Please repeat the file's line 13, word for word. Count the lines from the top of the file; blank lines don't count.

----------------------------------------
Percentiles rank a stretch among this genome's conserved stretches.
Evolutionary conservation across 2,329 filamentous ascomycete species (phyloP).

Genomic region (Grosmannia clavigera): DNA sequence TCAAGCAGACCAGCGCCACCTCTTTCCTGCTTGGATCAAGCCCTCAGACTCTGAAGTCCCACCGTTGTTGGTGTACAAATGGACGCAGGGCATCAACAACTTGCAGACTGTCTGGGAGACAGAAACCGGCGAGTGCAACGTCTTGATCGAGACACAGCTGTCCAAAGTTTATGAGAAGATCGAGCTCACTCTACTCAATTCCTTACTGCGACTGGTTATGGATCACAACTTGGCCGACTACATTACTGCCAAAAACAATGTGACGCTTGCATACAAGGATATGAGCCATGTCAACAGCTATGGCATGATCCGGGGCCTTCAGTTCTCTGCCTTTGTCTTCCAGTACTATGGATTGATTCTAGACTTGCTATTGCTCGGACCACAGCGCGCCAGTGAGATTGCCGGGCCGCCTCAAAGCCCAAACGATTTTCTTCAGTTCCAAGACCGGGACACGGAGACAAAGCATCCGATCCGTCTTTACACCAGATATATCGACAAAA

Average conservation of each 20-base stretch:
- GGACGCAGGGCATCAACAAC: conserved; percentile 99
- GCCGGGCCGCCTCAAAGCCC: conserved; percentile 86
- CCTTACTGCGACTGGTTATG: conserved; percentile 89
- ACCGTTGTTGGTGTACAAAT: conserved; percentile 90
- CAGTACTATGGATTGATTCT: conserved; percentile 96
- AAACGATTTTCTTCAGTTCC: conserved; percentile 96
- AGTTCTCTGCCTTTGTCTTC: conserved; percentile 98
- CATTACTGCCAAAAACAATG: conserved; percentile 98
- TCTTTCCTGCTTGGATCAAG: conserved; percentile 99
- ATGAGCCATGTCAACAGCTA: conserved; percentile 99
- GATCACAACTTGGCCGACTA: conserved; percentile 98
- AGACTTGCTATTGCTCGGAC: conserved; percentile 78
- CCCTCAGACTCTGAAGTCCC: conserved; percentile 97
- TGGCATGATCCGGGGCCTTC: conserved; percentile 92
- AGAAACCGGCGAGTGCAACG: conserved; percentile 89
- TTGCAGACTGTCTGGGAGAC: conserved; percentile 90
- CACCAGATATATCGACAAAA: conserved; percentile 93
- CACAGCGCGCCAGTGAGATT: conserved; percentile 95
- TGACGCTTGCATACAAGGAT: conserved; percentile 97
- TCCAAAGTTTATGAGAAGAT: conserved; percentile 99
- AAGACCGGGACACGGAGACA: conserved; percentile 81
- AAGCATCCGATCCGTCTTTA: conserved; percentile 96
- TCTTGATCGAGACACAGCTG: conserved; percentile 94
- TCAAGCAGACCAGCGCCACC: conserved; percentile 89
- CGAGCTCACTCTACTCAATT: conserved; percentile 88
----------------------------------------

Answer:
- TCTTTCCTGCTTGGATCAAG: conserved; percentile 99